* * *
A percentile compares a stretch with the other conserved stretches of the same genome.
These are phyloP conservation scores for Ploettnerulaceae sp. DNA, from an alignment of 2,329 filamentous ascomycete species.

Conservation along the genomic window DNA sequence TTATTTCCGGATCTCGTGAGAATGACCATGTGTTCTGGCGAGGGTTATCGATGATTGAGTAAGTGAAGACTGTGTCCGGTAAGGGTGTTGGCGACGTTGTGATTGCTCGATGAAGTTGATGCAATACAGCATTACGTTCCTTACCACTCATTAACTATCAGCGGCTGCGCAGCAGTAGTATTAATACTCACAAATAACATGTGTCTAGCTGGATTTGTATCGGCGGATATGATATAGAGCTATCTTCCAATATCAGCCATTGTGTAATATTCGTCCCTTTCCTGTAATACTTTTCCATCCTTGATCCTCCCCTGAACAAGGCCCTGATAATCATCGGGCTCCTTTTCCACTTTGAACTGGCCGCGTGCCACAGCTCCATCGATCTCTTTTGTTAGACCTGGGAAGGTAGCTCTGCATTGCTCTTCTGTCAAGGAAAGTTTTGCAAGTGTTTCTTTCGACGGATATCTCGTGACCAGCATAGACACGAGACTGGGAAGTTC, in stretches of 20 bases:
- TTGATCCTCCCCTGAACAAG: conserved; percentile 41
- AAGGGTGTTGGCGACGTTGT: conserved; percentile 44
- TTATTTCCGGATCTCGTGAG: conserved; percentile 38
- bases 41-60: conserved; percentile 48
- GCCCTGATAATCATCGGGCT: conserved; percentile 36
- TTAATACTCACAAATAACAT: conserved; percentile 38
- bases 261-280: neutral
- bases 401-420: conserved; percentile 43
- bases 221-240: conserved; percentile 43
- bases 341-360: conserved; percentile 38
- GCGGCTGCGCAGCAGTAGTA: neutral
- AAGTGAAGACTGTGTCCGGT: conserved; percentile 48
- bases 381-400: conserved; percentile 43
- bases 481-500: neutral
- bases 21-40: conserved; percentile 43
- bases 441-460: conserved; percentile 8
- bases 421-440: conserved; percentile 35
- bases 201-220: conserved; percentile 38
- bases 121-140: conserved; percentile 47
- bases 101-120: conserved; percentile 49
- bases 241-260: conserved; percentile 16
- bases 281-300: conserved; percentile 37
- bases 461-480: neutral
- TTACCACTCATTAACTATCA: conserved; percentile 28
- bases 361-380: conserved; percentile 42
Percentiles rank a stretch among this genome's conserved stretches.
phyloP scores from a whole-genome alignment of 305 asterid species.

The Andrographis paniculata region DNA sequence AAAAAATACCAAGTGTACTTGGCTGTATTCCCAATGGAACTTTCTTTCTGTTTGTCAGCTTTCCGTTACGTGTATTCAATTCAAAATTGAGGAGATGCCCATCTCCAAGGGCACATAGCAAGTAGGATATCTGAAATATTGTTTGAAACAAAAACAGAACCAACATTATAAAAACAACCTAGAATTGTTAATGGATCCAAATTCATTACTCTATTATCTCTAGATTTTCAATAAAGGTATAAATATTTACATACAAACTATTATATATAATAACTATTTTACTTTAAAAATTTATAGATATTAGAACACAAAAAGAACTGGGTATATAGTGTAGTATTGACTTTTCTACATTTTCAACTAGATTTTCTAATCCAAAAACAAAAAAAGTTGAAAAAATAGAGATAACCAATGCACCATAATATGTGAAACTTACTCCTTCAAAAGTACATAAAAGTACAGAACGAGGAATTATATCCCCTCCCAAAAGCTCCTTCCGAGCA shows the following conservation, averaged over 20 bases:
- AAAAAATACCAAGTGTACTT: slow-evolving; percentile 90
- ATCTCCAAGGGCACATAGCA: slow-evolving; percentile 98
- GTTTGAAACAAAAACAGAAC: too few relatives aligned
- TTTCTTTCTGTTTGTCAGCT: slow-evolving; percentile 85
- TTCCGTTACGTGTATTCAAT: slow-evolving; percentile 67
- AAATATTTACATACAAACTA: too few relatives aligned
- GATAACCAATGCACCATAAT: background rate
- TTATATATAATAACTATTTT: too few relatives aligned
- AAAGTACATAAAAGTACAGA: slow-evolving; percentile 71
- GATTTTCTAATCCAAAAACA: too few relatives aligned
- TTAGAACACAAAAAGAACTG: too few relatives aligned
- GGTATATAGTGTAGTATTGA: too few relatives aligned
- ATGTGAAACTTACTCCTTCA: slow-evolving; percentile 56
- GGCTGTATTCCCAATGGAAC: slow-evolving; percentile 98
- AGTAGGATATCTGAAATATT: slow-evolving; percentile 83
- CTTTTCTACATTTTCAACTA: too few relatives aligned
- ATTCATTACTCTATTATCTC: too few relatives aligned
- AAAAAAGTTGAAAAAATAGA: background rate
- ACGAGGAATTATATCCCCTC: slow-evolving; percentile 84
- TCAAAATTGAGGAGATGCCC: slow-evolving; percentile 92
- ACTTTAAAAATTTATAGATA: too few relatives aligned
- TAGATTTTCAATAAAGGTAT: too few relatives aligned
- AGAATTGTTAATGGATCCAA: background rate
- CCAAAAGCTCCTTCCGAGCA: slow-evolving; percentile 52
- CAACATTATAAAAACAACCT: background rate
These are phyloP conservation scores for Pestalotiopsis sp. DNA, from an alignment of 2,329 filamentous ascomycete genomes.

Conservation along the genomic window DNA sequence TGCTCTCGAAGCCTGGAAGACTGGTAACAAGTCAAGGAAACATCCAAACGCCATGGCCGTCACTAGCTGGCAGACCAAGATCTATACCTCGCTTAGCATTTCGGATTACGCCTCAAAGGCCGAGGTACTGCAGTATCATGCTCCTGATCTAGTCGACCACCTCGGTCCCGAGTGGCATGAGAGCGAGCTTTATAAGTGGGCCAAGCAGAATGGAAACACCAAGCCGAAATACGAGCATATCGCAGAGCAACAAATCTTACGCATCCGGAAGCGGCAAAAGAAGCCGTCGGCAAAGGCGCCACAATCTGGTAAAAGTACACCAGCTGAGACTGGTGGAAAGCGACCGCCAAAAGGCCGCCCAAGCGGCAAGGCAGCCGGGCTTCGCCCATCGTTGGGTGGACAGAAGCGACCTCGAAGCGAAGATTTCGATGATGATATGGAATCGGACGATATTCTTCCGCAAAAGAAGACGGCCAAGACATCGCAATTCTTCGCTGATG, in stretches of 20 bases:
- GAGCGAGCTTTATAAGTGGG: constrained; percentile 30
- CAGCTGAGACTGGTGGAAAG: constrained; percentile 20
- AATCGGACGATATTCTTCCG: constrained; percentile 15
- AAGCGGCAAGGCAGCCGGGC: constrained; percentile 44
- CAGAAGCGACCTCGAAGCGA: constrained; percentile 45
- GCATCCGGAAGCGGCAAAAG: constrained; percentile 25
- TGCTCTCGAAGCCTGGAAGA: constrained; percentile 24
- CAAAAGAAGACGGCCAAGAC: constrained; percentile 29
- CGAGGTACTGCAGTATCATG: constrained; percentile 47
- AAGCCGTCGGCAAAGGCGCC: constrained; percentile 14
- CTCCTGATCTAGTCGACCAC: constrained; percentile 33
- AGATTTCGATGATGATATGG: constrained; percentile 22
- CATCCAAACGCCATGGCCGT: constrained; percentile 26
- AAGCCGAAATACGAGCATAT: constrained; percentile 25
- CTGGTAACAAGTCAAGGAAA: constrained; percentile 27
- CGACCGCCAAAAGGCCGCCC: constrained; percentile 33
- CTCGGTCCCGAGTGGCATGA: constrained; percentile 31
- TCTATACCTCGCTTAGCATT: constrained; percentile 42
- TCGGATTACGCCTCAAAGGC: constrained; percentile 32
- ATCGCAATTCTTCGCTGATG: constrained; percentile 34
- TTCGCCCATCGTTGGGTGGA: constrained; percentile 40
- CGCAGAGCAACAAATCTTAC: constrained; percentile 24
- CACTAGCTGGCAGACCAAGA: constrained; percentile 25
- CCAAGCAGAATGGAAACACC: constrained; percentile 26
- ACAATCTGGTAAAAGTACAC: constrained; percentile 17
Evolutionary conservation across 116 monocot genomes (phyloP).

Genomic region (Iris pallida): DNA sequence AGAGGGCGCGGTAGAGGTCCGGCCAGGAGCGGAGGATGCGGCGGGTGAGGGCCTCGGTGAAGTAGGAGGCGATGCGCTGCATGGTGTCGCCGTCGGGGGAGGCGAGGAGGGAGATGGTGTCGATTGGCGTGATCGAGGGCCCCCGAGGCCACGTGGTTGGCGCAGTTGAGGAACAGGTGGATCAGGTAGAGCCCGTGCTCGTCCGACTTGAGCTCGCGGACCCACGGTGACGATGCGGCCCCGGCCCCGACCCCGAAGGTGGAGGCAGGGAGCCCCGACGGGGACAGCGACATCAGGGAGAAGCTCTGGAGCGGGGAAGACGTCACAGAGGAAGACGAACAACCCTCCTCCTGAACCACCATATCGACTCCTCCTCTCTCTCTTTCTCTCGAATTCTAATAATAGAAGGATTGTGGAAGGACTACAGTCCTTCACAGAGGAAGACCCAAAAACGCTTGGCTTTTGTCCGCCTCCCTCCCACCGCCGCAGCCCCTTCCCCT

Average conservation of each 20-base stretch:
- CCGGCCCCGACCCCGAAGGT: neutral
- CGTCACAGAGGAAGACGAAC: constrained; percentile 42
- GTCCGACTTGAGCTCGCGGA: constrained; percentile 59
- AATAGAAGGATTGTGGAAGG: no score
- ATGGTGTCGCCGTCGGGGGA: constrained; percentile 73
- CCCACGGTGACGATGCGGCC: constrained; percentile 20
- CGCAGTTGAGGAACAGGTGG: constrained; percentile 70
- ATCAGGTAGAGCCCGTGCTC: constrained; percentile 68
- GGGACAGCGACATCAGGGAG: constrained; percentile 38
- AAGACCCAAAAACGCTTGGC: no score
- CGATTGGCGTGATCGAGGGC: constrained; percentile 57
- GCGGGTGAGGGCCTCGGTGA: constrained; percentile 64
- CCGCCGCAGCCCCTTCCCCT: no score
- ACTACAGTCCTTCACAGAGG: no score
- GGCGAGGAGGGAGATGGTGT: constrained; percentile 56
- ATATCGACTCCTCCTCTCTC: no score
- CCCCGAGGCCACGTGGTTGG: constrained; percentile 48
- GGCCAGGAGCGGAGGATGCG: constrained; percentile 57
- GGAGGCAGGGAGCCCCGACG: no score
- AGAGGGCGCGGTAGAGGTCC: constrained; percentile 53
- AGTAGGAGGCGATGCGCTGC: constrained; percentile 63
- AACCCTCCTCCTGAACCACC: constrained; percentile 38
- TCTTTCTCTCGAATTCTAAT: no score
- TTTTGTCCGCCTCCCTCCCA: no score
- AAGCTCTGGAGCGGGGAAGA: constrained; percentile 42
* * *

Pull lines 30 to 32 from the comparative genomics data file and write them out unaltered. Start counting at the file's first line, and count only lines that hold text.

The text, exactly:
phyloP scores from a whole-genome alignment of 305 asterid species.

The Andrographis paniculata region DNA sequence AAAAAATACCAAGTGTACTTGGCTGTATTCCCAATGGAACTTTCTTTCTGTTTGTCAGCTTTCCGTTACGTGTATTCAATTCAAAATTGAGGAGATGCCCATCTCCAAGGGCACATAGCAAGTAGGATATCTGAAATATTGTTTGAAACAAAAACAGAACCAACATTATAAAAACAACCTAGAATTGTTAATGGATCCAAATTCATTACTCTATTATCTCTAGATTTTCAATAAAGGTATAAATATTTACATACAAACTATTATATATAATAACTATTTTACTTTAAAAATTTATAGATATTAGAACACAAAAAGAACTGGGTATATAGTGTAGTATTGACTTTTCTACATTTTCAACTAGATTTTCTAATCCAAAAACAAAAAAAGTTGAAAAAATAGAGATAACCAATGCACCATAATATGTGAAACTTACTCCTTCAAAAGTACATAAAAGTACAGAACGAGGAATTATATCCCCTCCCAAAAGCTCCTTCCGAGCA shows the following conservation, averaged over 20 bases:
- AAAAAATACCAAGTGTACTT: slow-evolving; percentile 90